UK Court Rules People Must Specify Their Gender On Passport
A court has ruled that people must specify their gender on their passports.
The ruling was made at the Court of Appeal after the case was brought by campaigner Christie Elan-Cane, who argued that they should be able to put an 'X' instead of a gender.
Elan-Cane believes that the current process of having to indicate whether a person is male or female is 'inherently discriminatory'.
Back in June 2018, they brought the case to the Court of Appeal after the High Court had dismissed a judicial review on the matter.
During the original ruling, a High Court judge admitted that he was not convinced that the government's policy was unlawful and that part of the reason it was dismissed was because a full review of the issue had not been completed.
Then, in December 2019, three judges were told by the campaigner that the governments passport policy is 'unlawful' and breached a person's right to privacy and the inalienable right not to be discriminated against.
Elan-Cane's appeal was opposed by the Home Office, which runs Her Majesty's Passport Office (HMPO), the focal point of the case.
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Speaking at the hearing in December, ahead of today's ruling, Kate Gallafent QC, representing Elan-Cane, told the judges that there was 'nothing more fundamental' that a person's identity.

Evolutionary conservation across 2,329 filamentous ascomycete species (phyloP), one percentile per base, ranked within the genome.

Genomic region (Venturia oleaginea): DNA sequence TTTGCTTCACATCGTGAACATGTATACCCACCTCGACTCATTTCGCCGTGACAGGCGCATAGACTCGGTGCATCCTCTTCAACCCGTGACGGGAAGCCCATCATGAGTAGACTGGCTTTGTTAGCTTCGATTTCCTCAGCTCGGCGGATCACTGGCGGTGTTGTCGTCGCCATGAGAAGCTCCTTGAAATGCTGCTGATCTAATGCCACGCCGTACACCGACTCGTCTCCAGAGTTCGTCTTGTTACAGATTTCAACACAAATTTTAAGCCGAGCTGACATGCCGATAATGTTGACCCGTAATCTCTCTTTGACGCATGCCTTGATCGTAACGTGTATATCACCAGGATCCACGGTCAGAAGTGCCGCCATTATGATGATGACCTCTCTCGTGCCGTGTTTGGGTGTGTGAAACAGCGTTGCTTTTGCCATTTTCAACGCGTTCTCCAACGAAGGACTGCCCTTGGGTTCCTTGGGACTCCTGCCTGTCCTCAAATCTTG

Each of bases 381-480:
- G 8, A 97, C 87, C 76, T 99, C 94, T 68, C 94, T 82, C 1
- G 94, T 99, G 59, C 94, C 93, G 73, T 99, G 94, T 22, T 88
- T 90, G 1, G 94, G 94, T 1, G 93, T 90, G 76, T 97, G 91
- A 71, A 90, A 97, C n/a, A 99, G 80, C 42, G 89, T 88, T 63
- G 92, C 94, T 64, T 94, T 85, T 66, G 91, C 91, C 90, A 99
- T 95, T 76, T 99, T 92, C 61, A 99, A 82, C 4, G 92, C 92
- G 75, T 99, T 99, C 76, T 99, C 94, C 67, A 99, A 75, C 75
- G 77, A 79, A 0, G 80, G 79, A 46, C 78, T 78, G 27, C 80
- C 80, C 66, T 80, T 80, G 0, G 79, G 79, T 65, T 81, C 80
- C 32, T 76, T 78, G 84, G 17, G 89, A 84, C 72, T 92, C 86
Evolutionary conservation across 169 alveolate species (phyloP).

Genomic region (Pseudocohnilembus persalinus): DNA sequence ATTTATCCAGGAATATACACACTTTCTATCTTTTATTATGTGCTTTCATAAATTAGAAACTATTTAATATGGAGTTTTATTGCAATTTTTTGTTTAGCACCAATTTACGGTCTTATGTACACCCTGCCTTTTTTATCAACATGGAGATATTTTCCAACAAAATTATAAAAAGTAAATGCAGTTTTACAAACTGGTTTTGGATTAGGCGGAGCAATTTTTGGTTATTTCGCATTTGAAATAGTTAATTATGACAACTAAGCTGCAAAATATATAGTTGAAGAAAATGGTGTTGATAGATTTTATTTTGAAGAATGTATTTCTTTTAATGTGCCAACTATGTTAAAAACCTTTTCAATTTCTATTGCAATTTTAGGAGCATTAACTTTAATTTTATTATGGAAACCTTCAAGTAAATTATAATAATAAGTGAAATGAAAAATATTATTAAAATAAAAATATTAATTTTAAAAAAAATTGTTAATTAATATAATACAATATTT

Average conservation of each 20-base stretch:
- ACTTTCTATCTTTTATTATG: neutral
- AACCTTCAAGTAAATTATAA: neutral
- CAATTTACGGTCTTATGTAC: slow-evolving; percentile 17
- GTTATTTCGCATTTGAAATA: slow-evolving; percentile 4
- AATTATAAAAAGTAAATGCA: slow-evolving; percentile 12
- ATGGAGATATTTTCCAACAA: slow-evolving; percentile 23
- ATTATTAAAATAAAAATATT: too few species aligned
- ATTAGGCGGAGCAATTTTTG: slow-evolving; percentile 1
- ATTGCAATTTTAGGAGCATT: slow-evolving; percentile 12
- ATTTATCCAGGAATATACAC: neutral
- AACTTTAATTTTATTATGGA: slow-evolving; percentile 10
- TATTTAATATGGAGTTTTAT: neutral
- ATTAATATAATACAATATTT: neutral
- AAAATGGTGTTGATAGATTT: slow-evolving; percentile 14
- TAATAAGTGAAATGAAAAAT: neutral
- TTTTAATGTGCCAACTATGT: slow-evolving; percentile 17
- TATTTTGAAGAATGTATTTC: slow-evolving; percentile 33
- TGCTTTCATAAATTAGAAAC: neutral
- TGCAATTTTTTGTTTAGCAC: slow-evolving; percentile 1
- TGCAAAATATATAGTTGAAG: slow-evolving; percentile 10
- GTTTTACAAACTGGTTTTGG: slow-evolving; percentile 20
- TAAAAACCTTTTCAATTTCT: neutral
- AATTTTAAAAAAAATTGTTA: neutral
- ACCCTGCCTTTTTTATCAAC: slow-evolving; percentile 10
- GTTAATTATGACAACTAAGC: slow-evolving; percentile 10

She said: "This is an important case in the anxious context of the proper understanding and respect for the intimate, human rights of the affected class - persons whose gender identity is neither, or neither exclusively, male nor female.
I regret to inform that the Appeal Court has ruled in the UK government's favour in a judgment handed down this morning.
We intend to seek permission for the case to be heard at the Supreme Court.
- Christie Elan-Cane (@ChristieElanCan) March 10, 2020
"There is little which is more fundamental and deeply personal than an individual's gender identity."
Following today's verdict, Elan-Cane came out and said they intend to take the matter further.
They wrote: "X' PASSPORTS. I regret to inform that the Appeal Court has ruled in the UK government's favour in a judgment handed down this morning.
"We intend to seek permission for the case to be heard at the Supreme Court."
Featured Image Credit: PA